If the radical change is decided upon, Park Road will not be the first Canadian Baptist Church to tread the new road. In the Maritimes a number of Baptist churches have already moved in this direction. First Baptist Church in Montreal and Yorkminster Church in Toronto have also adopted the practice of admitting associate members on the basis of their Christian experience, members of churches other than Baptist.

"There is an almost fatal tendency to assume that what was done 100 years ago or 300 years ago is good enough now," the report declares. "Indeed the thought seems to be that because it was done 100 years ago or 300 years ago we should not lay sacrilegious hands on it now. Such a mental attitude spells paralysis and is the very opposite of healthy growth."

Unless the present statistical trend is stopped, the Baptist Church in Canada is doomed to extinction, the report suggests. "At the rate at which we are going, in another four or five generations, our ranks will be reduced to a mere handful compared to our present numbers," its says. The report pointed out that while in 1901, Canadian Baptists numbered 5,920 per 100,000 population, in 1941, the ration was 4,203 per every 100,000 of population. The Baptist population in Canada today is around the 500,000 mark.

Secondary Report

A secondary and minority report to be presented to the deaconate emphatically disagrees with the recommendation for the liberalizing of rules of church membership. "It is our conclusion that a reemphasis upon our traditional position furnished a more substantial and happier basis for our conduct as a church today," this report states. Associate membership, it contends, might easily give the impression that the Baptist Church regards baptism by immersion as non-essential. "By making ourselves too much the same as other churches we encourage a drift away from our Baptist body, on the ground there really is no essential difference," it states.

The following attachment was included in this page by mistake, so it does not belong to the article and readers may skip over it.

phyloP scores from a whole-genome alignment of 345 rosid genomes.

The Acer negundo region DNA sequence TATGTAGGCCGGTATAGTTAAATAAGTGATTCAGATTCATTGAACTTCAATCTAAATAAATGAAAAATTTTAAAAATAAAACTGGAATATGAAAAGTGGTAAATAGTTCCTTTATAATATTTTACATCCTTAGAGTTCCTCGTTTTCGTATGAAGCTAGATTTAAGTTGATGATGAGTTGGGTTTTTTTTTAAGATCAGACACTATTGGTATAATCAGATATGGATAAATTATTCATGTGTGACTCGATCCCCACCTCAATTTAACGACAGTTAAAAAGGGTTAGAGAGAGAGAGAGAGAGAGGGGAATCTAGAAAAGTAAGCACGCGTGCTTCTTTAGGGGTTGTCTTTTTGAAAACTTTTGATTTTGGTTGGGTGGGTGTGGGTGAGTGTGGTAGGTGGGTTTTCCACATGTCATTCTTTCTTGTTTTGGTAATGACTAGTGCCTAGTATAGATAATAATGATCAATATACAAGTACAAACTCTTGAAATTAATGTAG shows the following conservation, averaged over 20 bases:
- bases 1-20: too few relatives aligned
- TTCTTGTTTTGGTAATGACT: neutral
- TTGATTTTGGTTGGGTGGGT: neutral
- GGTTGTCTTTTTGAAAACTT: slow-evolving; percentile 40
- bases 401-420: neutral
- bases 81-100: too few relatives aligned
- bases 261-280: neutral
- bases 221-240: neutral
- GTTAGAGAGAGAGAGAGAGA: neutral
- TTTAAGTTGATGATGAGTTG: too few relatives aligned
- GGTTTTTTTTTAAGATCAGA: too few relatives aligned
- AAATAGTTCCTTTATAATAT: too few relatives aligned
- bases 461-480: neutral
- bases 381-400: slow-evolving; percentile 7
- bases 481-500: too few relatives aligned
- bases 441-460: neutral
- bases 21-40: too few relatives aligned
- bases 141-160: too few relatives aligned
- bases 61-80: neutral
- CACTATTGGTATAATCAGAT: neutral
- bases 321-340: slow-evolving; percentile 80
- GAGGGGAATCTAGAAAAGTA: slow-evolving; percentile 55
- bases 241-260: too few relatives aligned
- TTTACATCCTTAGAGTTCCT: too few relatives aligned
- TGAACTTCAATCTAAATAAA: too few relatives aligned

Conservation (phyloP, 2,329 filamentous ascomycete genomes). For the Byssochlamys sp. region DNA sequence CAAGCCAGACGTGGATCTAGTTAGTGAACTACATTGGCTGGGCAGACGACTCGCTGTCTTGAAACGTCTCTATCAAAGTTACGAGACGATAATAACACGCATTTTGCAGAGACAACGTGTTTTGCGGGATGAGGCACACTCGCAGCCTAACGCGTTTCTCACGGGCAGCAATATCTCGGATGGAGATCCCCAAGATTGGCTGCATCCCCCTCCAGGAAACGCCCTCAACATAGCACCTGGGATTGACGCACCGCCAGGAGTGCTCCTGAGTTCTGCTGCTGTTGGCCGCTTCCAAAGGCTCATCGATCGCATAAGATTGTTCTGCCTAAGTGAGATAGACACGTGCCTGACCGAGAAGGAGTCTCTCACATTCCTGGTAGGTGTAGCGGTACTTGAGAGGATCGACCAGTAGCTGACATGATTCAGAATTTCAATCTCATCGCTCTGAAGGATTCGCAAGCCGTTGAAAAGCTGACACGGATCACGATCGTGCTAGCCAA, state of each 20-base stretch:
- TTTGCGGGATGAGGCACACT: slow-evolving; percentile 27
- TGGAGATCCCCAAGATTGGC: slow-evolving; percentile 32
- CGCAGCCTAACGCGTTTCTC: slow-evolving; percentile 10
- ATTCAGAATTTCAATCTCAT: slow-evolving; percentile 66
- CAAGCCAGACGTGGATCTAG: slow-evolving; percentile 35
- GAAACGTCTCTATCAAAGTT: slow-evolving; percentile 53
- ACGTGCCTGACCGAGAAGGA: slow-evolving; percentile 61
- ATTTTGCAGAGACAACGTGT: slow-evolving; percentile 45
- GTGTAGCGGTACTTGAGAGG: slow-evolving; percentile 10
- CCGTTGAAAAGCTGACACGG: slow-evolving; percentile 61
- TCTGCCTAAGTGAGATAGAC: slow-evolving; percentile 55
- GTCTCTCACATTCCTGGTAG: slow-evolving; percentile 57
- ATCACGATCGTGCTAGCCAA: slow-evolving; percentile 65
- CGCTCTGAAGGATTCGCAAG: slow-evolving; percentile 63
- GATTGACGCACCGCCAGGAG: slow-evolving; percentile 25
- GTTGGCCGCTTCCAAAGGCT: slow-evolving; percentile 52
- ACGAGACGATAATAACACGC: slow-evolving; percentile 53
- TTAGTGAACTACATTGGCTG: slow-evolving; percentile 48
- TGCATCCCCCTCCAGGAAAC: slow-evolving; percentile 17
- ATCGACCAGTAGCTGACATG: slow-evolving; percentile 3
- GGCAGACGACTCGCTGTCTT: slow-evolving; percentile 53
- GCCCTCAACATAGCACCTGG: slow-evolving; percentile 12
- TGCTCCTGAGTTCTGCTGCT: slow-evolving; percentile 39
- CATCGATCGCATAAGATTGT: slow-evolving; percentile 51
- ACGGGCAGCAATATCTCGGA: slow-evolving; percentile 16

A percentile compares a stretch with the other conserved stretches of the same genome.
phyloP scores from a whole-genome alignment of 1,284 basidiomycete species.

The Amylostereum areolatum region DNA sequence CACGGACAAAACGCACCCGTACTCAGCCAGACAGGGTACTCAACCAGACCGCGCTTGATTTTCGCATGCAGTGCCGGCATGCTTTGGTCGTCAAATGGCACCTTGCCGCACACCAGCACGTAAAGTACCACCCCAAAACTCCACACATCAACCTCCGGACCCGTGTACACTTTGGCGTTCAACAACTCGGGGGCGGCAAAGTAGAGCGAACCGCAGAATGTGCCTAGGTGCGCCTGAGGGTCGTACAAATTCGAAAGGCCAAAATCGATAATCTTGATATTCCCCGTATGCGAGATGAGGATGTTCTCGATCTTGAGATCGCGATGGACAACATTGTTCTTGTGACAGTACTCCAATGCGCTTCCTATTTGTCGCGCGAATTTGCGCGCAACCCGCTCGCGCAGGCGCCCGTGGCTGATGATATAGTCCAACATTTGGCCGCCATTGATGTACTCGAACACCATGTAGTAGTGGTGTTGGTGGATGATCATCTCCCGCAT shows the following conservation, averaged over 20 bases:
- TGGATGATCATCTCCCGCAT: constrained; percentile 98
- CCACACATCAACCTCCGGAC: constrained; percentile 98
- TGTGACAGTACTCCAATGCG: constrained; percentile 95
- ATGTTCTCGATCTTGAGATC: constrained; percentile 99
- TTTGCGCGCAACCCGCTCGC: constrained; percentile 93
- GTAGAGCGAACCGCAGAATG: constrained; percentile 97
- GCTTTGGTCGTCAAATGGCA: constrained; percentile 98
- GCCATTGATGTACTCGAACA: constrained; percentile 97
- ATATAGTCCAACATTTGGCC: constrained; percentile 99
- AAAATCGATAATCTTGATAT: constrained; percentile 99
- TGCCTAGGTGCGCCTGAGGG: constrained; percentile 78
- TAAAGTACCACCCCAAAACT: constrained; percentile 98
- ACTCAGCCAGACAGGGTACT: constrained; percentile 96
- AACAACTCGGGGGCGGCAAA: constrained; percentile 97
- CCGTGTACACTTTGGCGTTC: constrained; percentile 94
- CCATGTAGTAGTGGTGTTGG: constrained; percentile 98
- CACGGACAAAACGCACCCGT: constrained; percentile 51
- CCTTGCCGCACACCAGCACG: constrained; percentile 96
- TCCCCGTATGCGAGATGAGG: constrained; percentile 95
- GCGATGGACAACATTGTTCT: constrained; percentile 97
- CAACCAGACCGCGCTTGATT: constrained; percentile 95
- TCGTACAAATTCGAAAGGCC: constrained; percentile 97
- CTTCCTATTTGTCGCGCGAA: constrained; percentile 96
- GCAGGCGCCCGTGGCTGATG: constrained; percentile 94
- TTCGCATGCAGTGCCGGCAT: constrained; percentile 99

Started Around 1610

The Baptist denomination came into being around 1610. This group did not practice baptism by immersion until 1642. However, two years earlier, a splinter group known as the Particular Baptists adopted baptism by immersion.

If baptism by immersion should pass from the scene, it would not be the first New Testament practice to disappear through desuetude. Chancellor G. P. Gilmour of McMaster University has catalogued a number of New Testament practices that have fallen into disuse. Among them are the holy kiss, foot washing among the saints, and baptism for the dead.

The dissenters cannot see that baptism by immersion should be any bar to admission to ecumenical programs. "Ecumenical bodies are usually so anxious to have others affiliate they are willing to accept almost any limitations," states the report. It also dismissed the argument that newcomers to the church may be given to insincerity. "The usual impelling motive to join a Baptist Church is because one has come to the conclusion that its practice more nearly accords with New Testament teaching than any other. Perhaps we should be better off if we screened our membership more carefully — as carefully for instance as the Church of Rome does with its converts or as Baptist churches are supposed to do.

No One Is Prepared

"If conviction on matters such as baptism plays no part in our thinking, we should be prepared to join organically with other Protestant bodies. But no one is prepared for such a radical move," stress the dissenters.